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The words

have a large number of letters in common. So:

Question: Is there an etymological link between the words "asymptote" and "asymptomatic"?

And, of course, if so, what is it?

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OED says they both derive from Gr. σύµπτωµα chance, accident, mischance, disease. Leading to συµπίπτειν - to fall together, fall upon, happen to, and ἀσύµπτωτος - not falling together. –  FumbleFingers Nov 1 '12 at 22:16
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asymptote (n.) "straight line continually approaching but never meeting a curve," 1650s, from Gk. asymptotos "not falling together," from a- "not" + syn "with" + ptotos "fallen," verbal adjective from piptein "to fall" (see petition). Related: Asymptotic. symptomatic (adj.) 1690s, from Fr. symptomatique or directly from L.L. symptomaticus, from symptomat-, stem of symptoma (see symptom). Related: Symptomatical (1580s). asymptomatic (adj.) "without symptoms," 1856, from a-, privative prefix, + symptomatic. –  user21497 Nov 1 '12 at 22:34
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So the answer is, yes, there is an etymological link but 'asymptote' is a more recent mathematical technical term, and 'symptom' is much older technical medical term and much further removed from its literal meaning. –  Mitch Nov 2 '12 at 14:51

2 Answers 2

Gk. piptein “to fall” is the common factor between asymptote (Gk. asymptotos “not falling together”) and asymptomatic (a + sympiptein “to befall”).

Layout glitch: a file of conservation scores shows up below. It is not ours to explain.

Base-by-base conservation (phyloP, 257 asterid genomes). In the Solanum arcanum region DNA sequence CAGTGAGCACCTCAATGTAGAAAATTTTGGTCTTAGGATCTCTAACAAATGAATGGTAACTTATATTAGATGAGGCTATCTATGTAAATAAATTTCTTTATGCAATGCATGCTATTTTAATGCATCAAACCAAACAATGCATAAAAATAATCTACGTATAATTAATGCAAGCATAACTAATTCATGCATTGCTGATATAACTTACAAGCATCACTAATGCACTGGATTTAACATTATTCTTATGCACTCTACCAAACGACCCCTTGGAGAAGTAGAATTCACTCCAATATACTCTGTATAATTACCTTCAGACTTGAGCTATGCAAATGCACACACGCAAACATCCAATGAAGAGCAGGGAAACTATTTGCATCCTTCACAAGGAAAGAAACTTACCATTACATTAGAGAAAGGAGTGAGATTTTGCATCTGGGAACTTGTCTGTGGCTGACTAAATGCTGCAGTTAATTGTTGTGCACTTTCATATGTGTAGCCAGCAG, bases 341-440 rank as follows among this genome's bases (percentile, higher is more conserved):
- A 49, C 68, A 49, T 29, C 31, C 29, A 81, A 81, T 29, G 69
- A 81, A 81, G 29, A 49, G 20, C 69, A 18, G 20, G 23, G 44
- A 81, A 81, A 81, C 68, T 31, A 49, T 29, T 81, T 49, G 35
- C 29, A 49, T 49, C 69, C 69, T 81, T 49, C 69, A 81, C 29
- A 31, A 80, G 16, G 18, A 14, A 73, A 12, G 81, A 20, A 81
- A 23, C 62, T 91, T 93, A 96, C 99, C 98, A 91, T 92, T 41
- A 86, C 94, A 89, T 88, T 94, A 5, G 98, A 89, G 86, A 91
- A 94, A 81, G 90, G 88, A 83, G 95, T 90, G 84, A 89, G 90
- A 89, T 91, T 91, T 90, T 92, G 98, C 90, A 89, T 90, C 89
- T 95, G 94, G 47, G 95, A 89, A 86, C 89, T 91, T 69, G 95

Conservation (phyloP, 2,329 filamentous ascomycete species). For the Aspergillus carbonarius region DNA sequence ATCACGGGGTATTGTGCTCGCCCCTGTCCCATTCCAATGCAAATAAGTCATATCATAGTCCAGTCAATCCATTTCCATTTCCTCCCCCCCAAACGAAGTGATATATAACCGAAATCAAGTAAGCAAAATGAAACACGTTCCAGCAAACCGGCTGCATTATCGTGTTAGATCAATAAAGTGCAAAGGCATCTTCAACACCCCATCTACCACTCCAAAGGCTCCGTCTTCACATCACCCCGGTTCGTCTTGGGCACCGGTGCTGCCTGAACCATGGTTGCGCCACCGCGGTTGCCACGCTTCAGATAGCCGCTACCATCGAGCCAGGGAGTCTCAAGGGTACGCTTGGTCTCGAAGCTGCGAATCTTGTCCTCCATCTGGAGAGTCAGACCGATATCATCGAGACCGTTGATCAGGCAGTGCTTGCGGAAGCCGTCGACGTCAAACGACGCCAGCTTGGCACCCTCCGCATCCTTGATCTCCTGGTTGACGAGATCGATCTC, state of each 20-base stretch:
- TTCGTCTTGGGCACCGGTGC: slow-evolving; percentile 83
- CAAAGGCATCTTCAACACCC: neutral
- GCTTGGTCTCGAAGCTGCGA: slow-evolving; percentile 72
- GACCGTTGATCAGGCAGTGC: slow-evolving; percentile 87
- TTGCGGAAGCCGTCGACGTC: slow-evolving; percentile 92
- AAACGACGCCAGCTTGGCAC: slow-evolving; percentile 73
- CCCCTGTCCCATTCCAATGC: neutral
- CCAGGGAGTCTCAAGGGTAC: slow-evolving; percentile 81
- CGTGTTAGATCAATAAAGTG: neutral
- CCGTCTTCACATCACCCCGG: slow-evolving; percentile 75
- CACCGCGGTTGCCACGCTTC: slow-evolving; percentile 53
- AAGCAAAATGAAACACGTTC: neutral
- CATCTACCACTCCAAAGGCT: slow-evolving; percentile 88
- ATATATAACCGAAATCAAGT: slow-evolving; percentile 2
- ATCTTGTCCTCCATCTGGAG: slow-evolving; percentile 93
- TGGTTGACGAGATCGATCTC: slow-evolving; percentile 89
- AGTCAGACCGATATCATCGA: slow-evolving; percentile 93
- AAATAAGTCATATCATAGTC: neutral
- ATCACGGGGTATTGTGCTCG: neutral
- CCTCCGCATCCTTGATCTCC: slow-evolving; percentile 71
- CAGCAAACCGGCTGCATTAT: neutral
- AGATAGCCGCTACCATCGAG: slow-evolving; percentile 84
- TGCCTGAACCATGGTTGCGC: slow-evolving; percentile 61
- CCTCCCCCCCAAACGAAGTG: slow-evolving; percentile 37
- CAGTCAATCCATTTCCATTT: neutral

(Culled from Online Etymology Dictionary.)

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Asymptote

origin C17: from mod. L. asymptota (linea) ‘(line) not meeting’, from Gk asumptōtos ‘not falling together’.

Symptom

origin ME synthoma, from med. L., based on Gk sumptōma ‘chance, symptom’, from sumpiptein ‘happen’; later influenced by Fr. symptome.

So, they're not really related, other than both being derived from Latin via Greek, and sharing the Greek prefix "sum" ("with").

  • asymptote comes from 17th Century mathematics, symptom from medieval times
  • asymptote is derived from the Greek ἀσύμπτωτος (not falling in), while symptom comes from the Greek σύμπτωμα (something that happens, a chance, an occurrence)
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Hmm. FumbleFingers' comment quoting OED directly contradicts this. –  Andrew Leach Nov 1 '12 at 22:39
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The similarity of 'falling in' and 'happening' seems to me non-coincidental (pun intended). –  TimLymington Nov 1 '12 at 23:26

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